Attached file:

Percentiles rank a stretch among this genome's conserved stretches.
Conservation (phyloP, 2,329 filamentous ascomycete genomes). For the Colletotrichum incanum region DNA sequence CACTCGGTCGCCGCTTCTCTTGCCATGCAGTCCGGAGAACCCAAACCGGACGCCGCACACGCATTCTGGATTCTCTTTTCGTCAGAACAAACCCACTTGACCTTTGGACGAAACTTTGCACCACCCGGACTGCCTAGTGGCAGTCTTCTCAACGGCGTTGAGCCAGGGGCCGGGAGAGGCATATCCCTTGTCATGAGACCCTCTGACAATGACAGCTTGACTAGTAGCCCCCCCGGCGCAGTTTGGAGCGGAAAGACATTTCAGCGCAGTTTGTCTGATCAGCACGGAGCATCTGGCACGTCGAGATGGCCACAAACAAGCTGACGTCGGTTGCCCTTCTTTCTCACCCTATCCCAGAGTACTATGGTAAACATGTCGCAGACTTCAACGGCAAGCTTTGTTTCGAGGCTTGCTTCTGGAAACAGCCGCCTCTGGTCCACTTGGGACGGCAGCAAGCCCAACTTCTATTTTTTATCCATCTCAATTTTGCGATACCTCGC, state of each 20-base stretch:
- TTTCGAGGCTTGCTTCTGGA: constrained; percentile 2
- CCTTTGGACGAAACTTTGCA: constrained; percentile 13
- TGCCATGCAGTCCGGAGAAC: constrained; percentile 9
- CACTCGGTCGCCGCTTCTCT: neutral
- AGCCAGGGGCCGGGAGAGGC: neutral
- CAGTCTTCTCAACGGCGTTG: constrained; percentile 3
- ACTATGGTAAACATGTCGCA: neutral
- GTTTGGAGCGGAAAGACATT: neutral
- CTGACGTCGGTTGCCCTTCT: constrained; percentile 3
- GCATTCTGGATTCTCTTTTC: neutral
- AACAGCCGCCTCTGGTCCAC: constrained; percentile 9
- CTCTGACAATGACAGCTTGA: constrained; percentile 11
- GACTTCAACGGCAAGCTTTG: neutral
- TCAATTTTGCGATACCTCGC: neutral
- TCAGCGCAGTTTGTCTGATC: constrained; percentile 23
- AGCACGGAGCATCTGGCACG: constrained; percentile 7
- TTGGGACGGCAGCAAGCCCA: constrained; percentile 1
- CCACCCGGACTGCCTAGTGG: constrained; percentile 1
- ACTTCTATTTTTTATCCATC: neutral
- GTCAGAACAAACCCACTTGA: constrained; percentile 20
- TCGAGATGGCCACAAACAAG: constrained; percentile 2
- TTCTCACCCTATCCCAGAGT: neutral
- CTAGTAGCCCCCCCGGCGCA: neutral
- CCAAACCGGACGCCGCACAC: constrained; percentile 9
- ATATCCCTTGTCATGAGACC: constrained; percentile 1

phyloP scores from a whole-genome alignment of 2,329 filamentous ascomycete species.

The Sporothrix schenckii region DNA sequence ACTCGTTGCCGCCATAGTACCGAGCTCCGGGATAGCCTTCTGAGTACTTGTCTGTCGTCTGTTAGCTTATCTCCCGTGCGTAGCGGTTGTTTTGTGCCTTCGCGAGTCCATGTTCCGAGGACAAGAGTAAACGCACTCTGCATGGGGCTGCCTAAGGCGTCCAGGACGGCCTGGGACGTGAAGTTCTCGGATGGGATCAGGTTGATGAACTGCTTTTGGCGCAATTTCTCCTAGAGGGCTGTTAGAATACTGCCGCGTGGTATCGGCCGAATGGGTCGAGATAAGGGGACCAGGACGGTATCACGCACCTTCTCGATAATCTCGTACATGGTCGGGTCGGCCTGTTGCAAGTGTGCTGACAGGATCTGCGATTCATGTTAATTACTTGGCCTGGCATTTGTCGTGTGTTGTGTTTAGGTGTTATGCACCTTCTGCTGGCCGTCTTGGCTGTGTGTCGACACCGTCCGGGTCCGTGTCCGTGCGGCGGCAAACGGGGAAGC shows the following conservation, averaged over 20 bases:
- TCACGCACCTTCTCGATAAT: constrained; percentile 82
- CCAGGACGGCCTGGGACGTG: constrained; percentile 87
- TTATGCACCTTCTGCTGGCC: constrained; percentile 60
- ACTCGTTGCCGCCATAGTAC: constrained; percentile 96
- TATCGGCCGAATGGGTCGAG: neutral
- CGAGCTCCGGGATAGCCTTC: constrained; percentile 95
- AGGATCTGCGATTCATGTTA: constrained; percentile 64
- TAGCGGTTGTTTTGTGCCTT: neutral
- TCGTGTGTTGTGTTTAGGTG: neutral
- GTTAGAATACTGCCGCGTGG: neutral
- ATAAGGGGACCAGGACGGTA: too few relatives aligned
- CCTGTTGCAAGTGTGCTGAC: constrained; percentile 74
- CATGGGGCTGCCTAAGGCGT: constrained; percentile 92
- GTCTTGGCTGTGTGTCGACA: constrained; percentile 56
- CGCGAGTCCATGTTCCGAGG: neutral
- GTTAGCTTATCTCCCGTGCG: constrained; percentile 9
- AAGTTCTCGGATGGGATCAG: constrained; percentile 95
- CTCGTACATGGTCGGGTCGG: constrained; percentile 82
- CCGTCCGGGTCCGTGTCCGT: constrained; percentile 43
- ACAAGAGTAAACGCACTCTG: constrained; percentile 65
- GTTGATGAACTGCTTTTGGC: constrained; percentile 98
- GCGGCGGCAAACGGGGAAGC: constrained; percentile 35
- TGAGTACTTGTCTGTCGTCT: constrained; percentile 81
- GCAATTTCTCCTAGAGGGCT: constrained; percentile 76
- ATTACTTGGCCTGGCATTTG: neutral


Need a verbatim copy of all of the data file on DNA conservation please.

Percentiles rank a stretch among this genome's conserved stretches.
Conservation (phyloP, 2,329 filamentous ascomycete genomes). For the Colletotrichum incanum region DNA sequence CACTCGGTCGCCGCTTCTCTTGCCATGCAGTCCGGAGAACCCAAACCGGACGCCGCACACGCATTCTGGATTCTCTTTTCGTCAGAACAAACCCACTTGACCTTTGGACGAAACTTTGCACCACCCGGACTGCCTAGTGGCAGTCTTCTCAACGGCGTTGAGCCAGGGGCCGGGAGAGGCATATCCCTTGTCATGAGACCCTCTGACAATGACAGCTTGACTAGTAGCCCCCCCGGCGCAGTTTGGAGCGGAAAGACATTTCAGCGCAGTTTGTCTGATCAGCACGGAGCATCTGGCACGTCGAGATGGCCACAAACAAGCTGACGTCGGTTGCCCTTCTTTCTCACCCTATCCCAGAGTACTATGGTAAACATGTCGCAGACTTCAACGGCAAGCTTTGTTTCGAGGCTTGCTTCTGGAAACAGCCGCCTCTGGTCCACTTGGGACGGCAGCAAGCCCAACTTCTATTTTTTATCCATCTCAATTTTGCGATACCTCGC, state of each 20-base stretch:
- TTTCGAGGCTTGCTTCTGGA: constrained; percentile 2
- CCTTTGGACGAAACTTTGCA: constrained; percentile 13
- TGCCATGCAGTCCGGAGAAC: constrained; percentile 9
- CACTCGGTCGCCGCTTCTCT: neutral
- AGCCAGGGGCCGGGAGAGGC: neutral
- CAGTCTTCTCAACGGCGTTG: constrained; percentile 3
- ACTATGGTAAACATGTCGCA: neutral
- GTTTGGAGCGGAAAGACATT: neutral
- CTGACGTCGGTTGCCCTTCT: constrained; percentile 3
- GCATTCTGGATTCTCTTTTC: neutral
- AACAGCCGCCTCTGGTCCAC: constrained; percentile 9
- CTCTGACAATGACAGCTTGA: constrained; percentile 11
- GACTTCAACGGCAAGCTTTG: neutral
- TCAATTTTGCGATACCTCGC: neutral
- TCAGCGCAGTTTGTCTGATC: constrained; percentile 23
- AGCACGGAGCATCTGGCACG: constrained; percentile 7
- TTGGGACGGCAGCAAGCCCA: constrained; percentile 1
- CCACCCGGACTGCCTAGTGG: constrained; percentile 1
- ACTTCTATTTTTTATCCATC: neutral
- GTCAGAACAAACCCACTTGA: constrained; percentile 20
- TCGAGATGGCCACAAACAAG: constrained; percentile 2
- TTCTCACCCTATCCCAGAGT: neutral
- CTAGTAGCCCCCCCGGCGCA: neutral
- CCAAACCGGACGCCGCACAC: constrained; percentile 9
- ATATCCCTTGTCATGAGACC: constrained; percentile 1

phyloP scores from a whole-genome alignment of 2,329 filamentous ascomycete species.

The Sporothrix schenckii region DNA sequence ACTCGTTGCCGCCATAGTACCGAGCTCCGGGATAGCCTTCTGAGTACTTGTCTGTCGTCTGTTAGCTTATCTCCCGTGCGTAGCGGTTGTTTTGTGCCTTCGCGAGTCCATGTTCCGAGGACAAGAGTAAACGCACTCTGCATGGGGCTGCCTAAGGCGTCCAGGACGGCCTGGGACGTGAAGTTCTCGGATGGGATCAGGTTGATGAACTGCTTTTGGCGCAATTTCTCCTAGAGGGCTGTTAGAATACTGCCGCGTGGTATCGGCCGAATGGGTCGAGATAAGGGGACCAGGACGGTATCACGCACCTTCTCGATAATCTCGTACATGGTCGGGTCGGCCTGTTGCAAGTGTGCTGACAGGATCTGCGATTCATGTTAATTACTTGGCCTGGCATTTGTCGTGTGTTGTGTTTAGGTGTTATGCACCTTCTGCTGGCCGTCTTGGCTGTGTGTCGACACCGTCCGGGTCCGTGTCCGTGCGGCGGCAAACGGGGAAGC shows the following conservation, averaged over 20 bases:
- TCACGCACCTTCTCGATAAT: constrained; percentile 82
- CCAGGACGGCCTGGGACGTG: constrained; percentile 87
- TTATGCACCTTCTGCTGGCC: constrained; percentile 60
- ACTCGTTGCCGCCATAGTAC: constrained; percentile 96
- TATCGGCCGAATGGGTCGAG: neutral
- CGAGCTCCGGGATAGCCTTC: constrained; percentile 95
- AGGATCTGCGATTCATGTTA: constrained; percentile 64
- TAGCGGTTGTTTTGTGCCTT: neutral
- TCGTGTGTTGTGTTTAGGTG: neutral
- GTTAGAATACTGCCGCGTGG: neutral
- ATAAGGGGACCAGGACGGTA: too few relatives aligned
- CCTGTTGCAAGTGTGCTGAC: constrained; percentile 74
- CATGGGGCTGCCTAAGGCGT: constrained; percentile 92
- GTCTTGGCTGTGTGTCGACA: constrained; percentile 56
- CGCGAGTCCATGTTCCGAGG: neutral
- GTTAGCTTATCTCCCGTGCG: constrained; percentile 9
- AAGTTCTCGGATGGGATCAG: constrained; percentile 95
- CTCGTACATGGTCGGGTCGG: constrained; percentile 82
- CCGTCCGGGTCCGTGTCCGT: constrained; percentile 43
- ACAAGAGTAAACGCACTCTG: constrained; percentile 65
- GTTGATGAACTGCTTTTGGC: constrained; percentile 98
- GCGGCGGCAAACGGGGAAGC: constrained; percentile 35
- TGAGTACTTGTCTGTCGTCT: constrained; percentile 81
- GCAATTTCTCCTAGAGGGCT: constrained; percentile 76
- ATTACTTGGCCTGGCATTTG: neutral